The Office for National Statistics (ONS) has announced plans for estimating the prevalence of, and risk factors for, "long COVID" symptoms and health complications following coronavirus (COVID-19) infection. An initial set of early experimental results has also been released.


There has been a number of reports of COVID-19 symptoms extending beyond the acute phase of infection, colloquially termed "long COVID". A range of multiorgan complications following COVID-19 infection – including respiratory, cardiovascular, metabolic and renal impairments – have also been hypothesised among commentators. There is currently a lack of robust evidence on the prevalence of these symptoms or conditions with which to inform government policy and treatment provision.

The ONS plans to estimate the prevalence of long COVID symptoms using the national Coronavirus (COVID-19) Infection Survey (CIS). We will also make use of linked healthcare and Census datasets to investigate health complications following COVID-19 infection. Our plans for both these research avenues, as well as experimental results obtained to date, are summarised below. Although this research is in its infancy, we felt it important to publish our early results in order to fill an important gap in the evidence base, and to provide a basis for discussion from which to inform the future direction of the research.

We have engaged with several organisations and patient groups while forming our research plans and will continue to do so as we conduct our analysis. If you would like to share your thoughts on our proposals and help shape our research, please contact us by email at (quoting “long COVID” in the subject line).

Estimating the prevalence of long COVID symptoms

This research strand aims to quantify the prevalence of, and risk factors for, long COVID symptoms following a confirmed or suspected infection. The Coronavirus (COVID-19) Infection Survey is a nationally-representative sample of the UK community population, and data items collected include COVID-19 test results and respondent-reported data on symptoms. To date, we have estimated that:

  • Around 1 in 5 respondents testing positive for COVID-19 exhibit symptoms for a period of 5 weeks or longer

  • Around 1 in 10 respondents testing positive for COVID-19 exhibit symptoms for a period of 12 weeks or longer

Using these estimates (along with the equivalent proportions for durations of 6 to 11 weeks) and the published weekly incidence rates from the COVID-19 Infection Survey (see Table 2a in the data tables section of that release), we estimate that during the week commencing 22 November 2020, around 186,000 people in private households in England were living with symptoms that had persisted for between 5 and 12 weeks, with a 95% confidence interval of 153,000 to 221,000.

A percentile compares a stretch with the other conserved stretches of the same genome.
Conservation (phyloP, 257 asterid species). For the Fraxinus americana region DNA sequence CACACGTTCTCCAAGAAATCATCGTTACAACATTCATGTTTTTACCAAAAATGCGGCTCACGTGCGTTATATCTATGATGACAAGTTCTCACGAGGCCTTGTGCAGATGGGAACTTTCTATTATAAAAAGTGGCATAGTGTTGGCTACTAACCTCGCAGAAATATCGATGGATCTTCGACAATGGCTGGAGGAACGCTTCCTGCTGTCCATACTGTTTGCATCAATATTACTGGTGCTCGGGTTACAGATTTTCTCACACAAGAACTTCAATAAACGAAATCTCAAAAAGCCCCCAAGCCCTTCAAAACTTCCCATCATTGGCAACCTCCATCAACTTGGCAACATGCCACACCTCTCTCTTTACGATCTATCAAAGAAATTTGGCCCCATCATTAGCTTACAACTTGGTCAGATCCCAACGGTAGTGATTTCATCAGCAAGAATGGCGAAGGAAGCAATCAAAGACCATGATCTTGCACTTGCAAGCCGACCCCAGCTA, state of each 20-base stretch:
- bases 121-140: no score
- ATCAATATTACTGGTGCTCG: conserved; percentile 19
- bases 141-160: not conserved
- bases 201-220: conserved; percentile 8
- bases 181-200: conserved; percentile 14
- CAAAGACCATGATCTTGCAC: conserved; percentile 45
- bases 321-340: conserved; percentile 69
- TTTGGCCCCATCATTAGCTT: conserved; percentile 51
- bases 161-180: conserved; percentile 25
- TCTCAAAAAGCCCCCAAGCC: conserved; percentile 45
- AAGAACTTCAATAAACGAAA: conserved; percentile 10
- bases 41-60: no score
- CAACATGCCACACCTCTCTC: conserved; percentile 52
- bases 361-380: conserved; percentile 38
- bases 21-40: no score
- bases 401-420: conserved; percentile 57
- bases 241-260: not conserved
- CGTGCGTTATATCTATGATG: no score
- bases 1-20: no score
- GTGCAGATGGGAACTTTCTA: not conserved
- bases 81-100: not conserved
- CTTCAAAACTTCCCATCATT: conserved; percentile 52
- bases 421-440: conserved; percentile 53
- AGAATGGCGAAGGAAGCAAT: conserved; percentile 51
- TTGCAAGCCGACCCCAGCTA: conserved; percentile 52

More detailed results can be found in the accompanying data tables.

This is our first attempt at producing these estimates, and the analysis is very much a work in progress. We will seek to further refine the estimates, for example by using more sophisticated statistical techniques to account for the possibility of relapse and, should sample sizes allow, investigate symptoms persisting beyond 12 weeks.

Early next year, a new long COVID question will be added to the COVID-19 Infection Survey, allowing respondents to state the impact long COVID has had on their day-to-day activities, and including an expanded list of symptoms. This new data will allow us to enrich our analysis, for example by estimating the proportion of people with long COVID symptoms who are burdened by the condition.

Investigating COVID-19 complications

This research strand aims to characterise the nature of complications following COVID-19 infection and diagnosis using linked primary care and hospital records, national COVID-19 testing data, death registrations, and data from the 2011 Census of England and Wales.

To date, we have analysed the healthcare records of patients in hospital with COVID-19 until the end of August 2020. We have compared the rates of adverse events experienced by these patients (until the end of September 2020) with those of a group of matched control patients; that is, patients similar to those in hospital with COVID-19 in terms of their demographic and clinical characteristics, but who themselves have not been in hospital with COVID-19. Full results can be found in Tables 4 and 5 of the accompanying data tables. In summary:

  • patients in hospital with COVID-19 experienced elevated rates of metabolic, cardiovascular, kidney and liver disease compared with patients of similar demographic and clinical profiles over the same period

  • the rates of diabetes and cardiovascular disease were particularly pronounced at: 179 and 112 per 1,000 patient-years, respectively, among patients in critical care; and 131 and 162 per 1,000 patient-years, respectively, among patients outside of critical care

While these results do not confirm the presence of a causal relationship between COVID-19 hospitalisation and subsequent adverse health events, they are suggestive of a statistical association that warrants further investigation.

Our plans for developing this research stream include:

  • updating the analysis to include more recent observations, including those from the "second wave" of infection

  • utilising new long COVID diagnosis information that has recently started being collected in computer systems used by General Practitioners

  • linking to national testing data, so that the analysis can be extended to community settings and not just people in hospital with COVID-19

  • linking data from the 2011 Census of England and Wales, allowing us to consider a broad range of socio-economic risk factors for COVID-19 complications